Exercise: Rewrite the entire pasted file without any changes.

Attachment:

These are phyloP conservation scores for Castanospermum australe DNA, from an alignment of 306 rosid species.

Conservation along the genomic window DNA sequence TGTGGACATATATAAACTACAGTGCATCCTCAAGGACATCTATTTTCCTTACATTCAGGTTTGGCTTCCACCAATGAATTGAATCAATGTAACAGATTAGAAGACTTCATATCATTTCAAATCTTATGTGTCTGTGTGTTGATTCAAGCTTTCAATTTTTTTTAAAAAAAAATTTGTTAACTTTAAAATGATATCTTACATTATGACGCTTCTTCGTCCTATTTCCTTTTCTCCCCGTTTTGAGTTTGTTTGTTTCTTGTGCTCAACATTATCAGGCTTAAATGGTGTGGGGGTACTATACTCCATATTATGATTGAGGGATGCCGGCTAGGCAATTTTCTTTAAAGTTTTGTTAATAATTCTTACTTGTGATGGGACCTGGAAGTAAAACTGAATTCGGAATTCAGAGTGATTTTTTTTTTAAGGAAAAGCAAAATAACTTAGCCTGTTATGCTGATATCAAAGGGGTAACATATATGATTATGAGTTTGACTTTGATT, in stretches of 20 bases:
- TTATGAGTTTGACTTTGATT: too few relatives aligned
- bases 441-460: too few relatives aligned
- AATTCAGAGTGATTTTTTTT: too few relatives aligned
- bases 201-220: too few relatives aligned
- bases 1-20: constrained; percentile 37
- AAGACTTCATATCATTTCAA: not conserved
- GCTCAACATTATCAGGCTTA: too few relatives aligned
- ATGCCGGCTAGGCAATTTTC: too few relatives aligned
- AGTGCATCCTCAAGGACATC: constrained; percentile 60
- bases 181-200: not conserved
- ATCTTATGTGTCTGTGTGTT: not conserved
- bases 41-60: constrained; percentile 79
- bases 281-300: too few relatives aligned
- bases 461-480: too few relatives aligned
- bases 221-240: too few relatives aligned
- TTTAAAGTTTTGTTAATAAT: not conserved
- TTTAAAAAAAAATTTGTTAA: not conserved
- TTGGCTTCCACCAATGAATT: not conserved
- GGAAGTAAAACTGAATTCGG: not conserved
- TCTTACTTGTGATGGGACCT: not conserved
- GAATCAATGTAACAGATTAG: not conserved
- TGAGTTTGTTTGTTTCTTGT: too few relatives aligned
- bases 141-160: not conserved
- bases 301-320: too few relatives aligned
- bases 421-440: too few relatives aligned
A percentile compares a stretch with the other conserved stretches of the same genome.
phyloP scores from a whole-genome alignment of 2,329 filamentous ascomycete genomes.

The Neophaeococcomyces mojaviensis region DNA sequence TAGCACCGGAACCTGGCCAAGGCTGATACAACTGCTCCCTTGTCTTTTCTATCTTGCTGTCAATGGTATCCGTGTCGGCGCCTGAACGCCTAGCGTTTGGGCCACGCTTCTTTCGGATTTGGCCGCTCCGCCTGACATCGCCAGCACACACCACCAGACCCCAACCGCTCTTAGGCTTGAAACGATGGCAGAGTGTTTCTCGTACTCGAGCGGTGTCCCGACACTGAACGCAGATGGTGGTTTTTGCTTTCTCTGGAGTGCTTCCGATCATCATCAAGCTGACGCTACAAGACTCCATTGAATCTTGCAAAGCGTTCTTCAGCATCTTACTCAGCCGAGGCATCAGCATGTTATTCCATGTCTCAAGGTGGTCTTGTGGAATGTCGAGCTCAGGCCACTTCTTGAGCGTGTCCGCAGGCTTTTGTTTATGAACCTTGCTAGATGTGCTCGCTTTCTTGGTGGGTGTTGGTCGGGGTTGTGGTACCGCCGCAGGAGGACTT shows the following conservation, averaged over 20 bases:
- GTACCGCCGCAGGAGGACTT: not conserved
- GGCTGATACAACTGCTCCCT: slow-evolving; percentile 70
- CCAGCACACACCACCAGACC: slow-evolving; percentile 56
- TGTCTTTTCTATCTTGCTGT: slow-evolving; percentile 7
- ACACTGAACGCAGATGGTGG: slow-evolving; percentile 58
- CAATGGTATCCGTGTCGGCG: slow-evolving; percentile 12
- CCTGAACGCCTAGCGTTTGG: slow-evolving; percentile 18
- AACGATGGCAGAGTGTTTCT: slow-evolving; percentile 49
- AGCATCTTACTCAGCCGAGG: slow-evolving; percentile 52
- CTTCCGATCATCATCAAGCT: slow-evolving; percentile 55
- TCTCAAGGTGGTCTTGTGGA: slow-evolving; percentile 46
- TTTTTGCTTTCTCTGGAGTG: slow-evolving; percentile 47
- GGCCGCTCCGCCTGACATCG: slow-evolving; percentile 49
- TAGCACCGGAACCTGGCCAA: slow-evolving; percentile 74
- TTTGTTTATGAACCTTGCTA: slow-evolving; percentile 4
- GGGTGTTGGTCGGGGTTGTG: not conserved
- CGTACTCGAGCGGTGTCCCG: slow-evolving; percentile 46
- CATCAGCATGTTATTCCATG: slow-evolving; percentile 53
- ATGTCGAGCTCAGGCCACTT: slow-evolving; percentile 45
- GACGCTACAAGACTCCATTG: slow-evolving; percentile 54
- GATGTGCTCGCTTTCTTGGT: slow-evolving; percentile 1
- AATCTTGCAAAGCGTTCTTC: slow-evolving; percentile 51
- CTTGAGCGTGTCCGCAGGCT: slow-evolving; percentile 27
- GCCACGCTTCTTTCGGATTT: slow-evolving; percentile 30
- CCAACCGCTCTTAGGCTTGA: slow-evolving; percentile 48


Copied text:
These are phyloP conservation scores for Castanospermum australe DNA, from an alignment of 306 rosid species.

Conservation along the genomic window DNA sequence TGTGGACATATATAAACTACAGTGCATCCTCAAGGACATCTATTTTCCTTACATTCAGGTTTGGCTTCCACCAATGAATTGAATCAATGTAACAGATTAGAAGACTTCATATCATTTCAAATCTTATGTGTCTGTGTGTTGATTCAAGCTTTCAATTTTTTTTAAAAAAAAATTTGTTAACTTTAAAATGATATCTTACATTATGACGCTTCTTCGTCCTATTTCCTTTTCTCCCCGTTTTGAGTTTGTTTGTTTCTTGTGCTCAACATTATCAGGCTTAAATGGTGTGGGGGTACTATACTCCATATTATGATTGAGGGATGCCGGCTAGGCAATTTTCTTTAAAGTTTTGTTAATAATTCTTACTTGTGATGGGACCTGGAAGTAAAACTGAATTCGGAATTCAGAGTGATTTTTTTTTTAAGGAAAAGCAAAATAACTTAGCCTGTTATGCTGATATCAAAGGGGTAACATATATGATTATGAGTTTGACTTTGATT, in stretches of 20 bases:
- TTATGAGTTTGACTTTGATT: too few relatives aligned
- bases 441-460: too few relatives aligned
- AATTCAGAGTGATTTTTTTT: too few relatives aligned
- bases 201-220: too few relatives aligned
- bases 1-20: constrained; percentile 37
- AAGACTTCATATCATTTCAA: not conserved
- GCTCAACATTATCAGGCTTA: too few relatives aligned
- ATGCCGGCTAGGCAATTTTC: too few relatives aligned
- AGTGCATCCTCAAGGACATC: constrained; percentile 60
- bases 181-200: not conserved
- ATCTTATGTGTCTGTGTGTT: not conserved
- bases 41-60: constrained; percentile 79
- bases 281-300: too few relatives aligned
- bases 461-480: too few relatives aligned
- bases 221-240: too few relatives aligned
- TTTAAAGTTTTGTTAATAAT: not conserved
- TTTAAAAAAAAATTTGTTAA: not conserved
- TTGGCTTCCACCAATGAATT: not conserved
- GGAAGTAAAACTGAATTCGG: not conserved
- TCTTACTTGTGATGGGACCT: not conserved
- GAATCAATGTAACAGATTAG: not conserved
- TGAGTTTGTTTGTTTCTTGT: too few relatives aligned
- bases 141-160: not conserved
- bases 301-320: too few relatives aligned
- bases 421-440: too few relatives aligned
A percentile compares a stretch with the other conserved stretches of the same genome.
phyloP scores from a whole-genome alignment of 2,329 filamentous ascomycete genomes.

The Neophaeococcomyces mojaviensis region DNA sequence TAGCACCGGAACCTGGCCAAGGCTGATACAACTGCTCCCTTGTCTTTTCTATCTTGCTGTCAATGGTATCCGTGTCGGCGCCTGAACGCCTAGCGTTTGGGCCACGCTTCTTTCGGATTTGGCCGCTCCGCCTGACATCGCCAGCACACACCACCAGACCCCAACCGCTCTTAGGCTTGAAACGATGGCAGAGTGTTTCTCGTACTCGAGCGGTGTCCCGACACTGAACGCAGATGGTGGTTTTTGCTTTCTCTGGAGTGCTTCCGATCATCATCAAGCTGACGCTACAAGACTCCATTGAATCTTGCAAAGCGTTCTTCAGCATCTTACTCAGCCGAGGCATCAGCATGTTATTCCATGTCTCAAGGTGGTCTTGTGGAATGTCGAGCTCAGGCCACTTCTTGAGCGTGTCCGCAGGCTTTTGTTTATGAACCTTGCTAGATGTGCTCGCTTTCTTGGTGGGTGTTGGTCGGGGTTGTGGTACCGCCGCAGGAGGACTT shows the following conservation, averaged over 20 bases:
- GTACCGCCGCAGGAGGACTT: not conserved
- GGCTGATACAACTGCTCCCT: slow-evolving; percentile 70
- CCAGCACACACCACCAGACC: slow-evolving; percentile 56
- TGTCTTTTCTATCTTGCTGT: slow-evolving; percentile 7
- ACACTGAACGCAGATGGTGG: slow-evolving; percentile 58
- CAATGGTATCCGTGTCGGCG: slow-evolving; percentile 12
- CCTGAACGCCTAGCGTTTGG: slow-evolving; percentile 18
- AACGATGGCAGAGTGTTTCT: slow-evolving; percentile 49
- AGCATCTTACTCAGCCGAGG: slow-evolving; percentile 52
- CTTCCGATCATCATCAAGCT: slow-evolving; percentile 55
- TCTCAAGGTGGTCTTGTGGA: slow-evolving; percentile 46
- TTTTTGCTTTCTCTGGAGTG: slow-evolving; percentile 47
- GGCCGCTCCGCCTGACATCG: slow-evolving; percentile 49
- TAGCACCGGAACCTGGCCAA: slow-evolving; percentile 74
- TTTGTTTATGAACCTTGCTA: slow-evolving; percentile 4
- GGGTGTTGGTCGGGGTTGTG: not conserved
- CGTACTCGAGCGGTGTCCCG: slow-evolving; percentile 46
- CATCAGCATGTTATTCCATG: slow-evolving; percentile 53
- ATGTCGAGCTCAGGCCACTT: slow-evolving; percentile 45
- GACGCTACAAGACTCCATTG: slow-evolving; percentile 54
- GATGTGCTCGCTTTCTTGGT: slow-evolving; percentile 1
- AATCTTGCAAAGCGTTCTTC: slow-evolving; percentile 51
- CTTGAGCGTGTCCGCAGGCT: slow-evolving; percentile 27
- GCCACGCTTCTTTCGGATTT: slow-evolving; percentile 30
- CCAACCGCTCTTAGGCTTGA: slow-evolving; percentile 48